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Morale Tent lets troops keep connected

By Senior Airman C. Todd Lopez

INCIRLIK AIR BASE, Turkey (Oct. 19, 2001) -- Recent changes in the global political environment have caused great concern for family members who wonder about deployed loved ones. Likewise, deployed service members worry about family members back home.

The Morale Tent here tries to eliminate that distance and keep families in touch. While the tent offers services ranging from movie rental to T-shirt sales, the most popular of the amenities remains the bank of telephones allowing military members to call home and the nearly 30 computers providing e-mail access to members wanting to send a quick letter or a digital photo to a loved one.

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The 39th Mission Support Squadron Family Support Center annex provides e-mail services to support their Separation and Reunion program.

"This program is designed to keep deployed people in contact with loved ones. It also helps make the reunion, the coming home, go a little smoother," said Bill Koch, 39th Mission Support Squadron lead customer service representative for the FSC annex. "Members might expect to jump back [to their regular life] as if it were one day. But even a 90-day rotation is a significant disruption."

Koch figures around 800 people a day come in to use the e-mail computers to stay in touch with their families.

In addition to the computers there are also video conference phones that allow individuals to call home and see their loved ones on a TV screen.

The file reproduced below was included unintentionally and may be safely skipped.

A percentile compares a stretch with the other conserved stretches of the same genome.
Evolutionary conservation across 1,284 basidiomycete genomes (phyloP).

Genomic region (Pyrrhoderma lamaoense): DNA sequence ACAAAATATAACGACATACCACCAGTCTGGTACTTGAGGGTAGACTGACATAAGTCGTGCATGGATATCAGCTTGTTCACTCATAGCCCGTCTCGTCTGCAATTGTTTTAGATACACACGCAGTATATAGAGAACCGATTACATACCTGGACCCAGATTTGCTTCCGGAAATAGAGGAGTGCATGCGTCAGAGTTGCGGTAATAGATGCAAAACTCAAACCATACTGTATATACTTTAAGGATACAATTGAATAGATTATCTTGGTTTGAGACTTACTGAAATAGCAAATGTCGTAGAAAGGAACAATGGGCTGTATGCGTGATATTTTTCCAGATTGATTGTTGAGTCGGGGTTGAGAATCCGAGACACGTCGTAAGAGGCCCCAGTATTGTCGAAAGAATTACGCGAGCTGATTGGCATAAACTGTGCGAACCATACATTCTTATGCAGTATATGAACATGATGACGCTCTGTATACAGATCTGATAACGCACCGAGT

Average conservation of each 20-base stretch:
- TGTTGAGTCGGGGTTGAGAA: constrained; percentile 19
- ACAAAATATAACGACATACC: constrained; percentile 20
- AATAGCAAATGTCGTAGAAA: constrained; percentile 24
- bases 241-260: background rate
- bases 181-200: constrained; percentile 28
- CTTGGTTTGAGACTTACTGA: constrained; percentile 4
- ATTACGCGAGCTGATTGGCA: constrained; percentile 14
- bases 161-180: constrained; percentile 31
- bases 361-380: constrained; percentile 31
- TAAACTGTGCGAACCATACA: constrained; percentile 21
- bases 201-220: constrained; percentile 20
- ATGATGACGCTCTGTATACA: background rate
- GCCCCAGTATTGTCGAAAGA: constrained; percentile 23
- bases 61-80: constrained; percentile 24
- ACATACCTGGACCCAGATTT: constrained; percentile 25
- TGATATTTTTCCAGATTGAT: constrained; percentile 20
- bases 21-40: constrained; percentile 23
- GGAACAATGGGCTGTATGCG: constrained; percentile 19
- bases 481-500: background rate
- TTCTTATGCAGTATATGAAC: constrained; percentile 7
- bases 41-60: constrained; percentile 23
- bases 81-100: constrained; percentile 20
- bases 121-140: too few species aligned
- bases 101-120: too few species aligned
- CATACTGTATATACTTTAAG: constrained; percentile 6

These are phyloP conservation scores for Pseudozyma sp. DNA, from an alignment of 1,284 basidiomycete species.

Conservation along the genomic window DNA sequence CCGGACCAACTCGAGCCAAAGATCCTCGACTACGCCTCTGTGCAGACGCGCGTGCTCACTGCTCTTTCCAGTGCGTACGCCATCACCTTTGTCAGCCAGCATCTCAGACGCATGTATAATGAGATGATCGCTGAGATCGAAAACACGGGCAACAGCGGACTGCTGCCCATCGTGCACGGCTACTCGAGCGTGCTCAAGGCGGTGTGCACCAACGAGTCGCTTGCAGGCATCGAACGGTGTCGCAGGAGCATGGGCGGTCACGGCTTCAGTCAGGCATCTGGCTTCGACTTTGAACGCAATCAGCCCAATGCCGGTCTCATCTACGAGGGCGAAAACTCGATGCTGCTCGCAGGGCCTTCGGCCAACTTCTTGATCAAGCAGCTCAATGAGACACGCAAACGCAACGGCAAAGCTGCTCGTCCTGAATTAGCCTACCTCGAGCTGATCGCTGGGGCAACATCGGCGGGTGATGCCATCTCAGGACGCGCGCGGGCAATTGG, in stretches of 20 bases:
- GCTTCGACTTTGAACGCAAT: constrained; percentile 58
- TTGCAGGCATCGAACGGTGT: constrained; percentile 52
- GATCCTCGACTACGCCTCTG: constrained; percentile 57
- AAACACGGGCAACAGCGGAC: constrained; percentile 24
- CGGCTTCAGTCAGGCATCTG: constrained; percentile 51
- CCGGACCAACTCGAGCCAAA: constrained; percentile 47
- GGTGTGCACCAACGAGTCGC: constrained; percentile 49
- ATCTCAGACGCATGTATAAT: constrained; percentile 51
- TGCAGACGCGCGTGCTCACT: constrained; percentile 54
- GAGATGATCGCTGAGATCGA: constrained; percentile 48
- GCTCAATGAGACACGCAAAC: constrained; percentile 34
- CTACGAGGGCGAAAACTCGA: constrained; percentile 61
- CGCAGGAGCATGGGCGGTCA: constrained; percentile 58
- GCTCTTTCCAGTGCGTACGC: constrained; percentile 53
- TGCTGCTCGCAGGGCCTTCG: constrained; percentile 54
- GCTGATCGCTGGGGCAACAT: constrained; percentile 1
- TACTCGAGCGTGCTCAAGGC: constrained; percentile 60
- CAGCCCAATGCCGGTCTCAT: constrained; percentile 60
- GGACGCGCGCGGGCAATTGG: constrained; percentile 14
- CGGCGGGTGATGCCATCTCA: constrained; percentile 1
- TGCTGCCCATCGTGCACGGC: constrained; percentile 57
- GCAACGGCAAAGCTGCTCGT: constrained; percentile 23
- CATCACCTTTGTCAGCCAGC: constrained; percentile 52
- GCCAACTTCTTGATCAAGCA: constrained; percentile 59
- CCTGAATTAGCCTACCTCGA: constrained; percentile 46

"Once the connection is made," said Koch, "then you can actually see hubby and junior at the other end."

The tent even makes children's books available so deployed members can read a bedtime story to their children back at home.

Between the phones and the computers, there is ample opportunity to stay in touch.

"There is no reason members should not be in contact with their family while they are here," said Koch.

Morale Tent visitors seem to appreciate the convenience and the services provided.

"I come to keep in contact with my friends and family," said Airman 1st Class Kenneth Jamison, a crew chief with the 493rd Fighter Squadron, Lakenheath Air Base, England. "This really gives people a break and gets their mind off the work.

"When you find you are coming to live in Tent City, you don't think things will be that nice, but that's not the case at all."

Master Sgt. David Keck, fuels technician, 18th Supply Squadron, Luke Air Force Base, Ariz. agreed. "It is a lot nicer than I thought. And it is convenient, too. My troops use it a lot. Until you get here, you don't know - it's a lot nicer than you expect." Keck visits the Morale Tent to use the Internet or to rent movies.

Tech Sgt. Michael Koen, hydraulics technician, 100th Aircraft Generation Squadron, Mildenhall Air Base, England, tries to call his family three times a week or more.

"This is awesome. I come here and watch some TV or use the telephones and call my family," said Koen. "I call daily if I can, to catch up on the news. This is a crucial service. It makes us less stressed out."

And like his Tent City neighbors, Koen feels the reality of the Morale Tent and Tent City is better than the myth. "A lot of people get upset with the idea of a tent city, but they don't understand how it really is. Guys who have never been here before show up and are impressed with how the services they offer here can make a difference."

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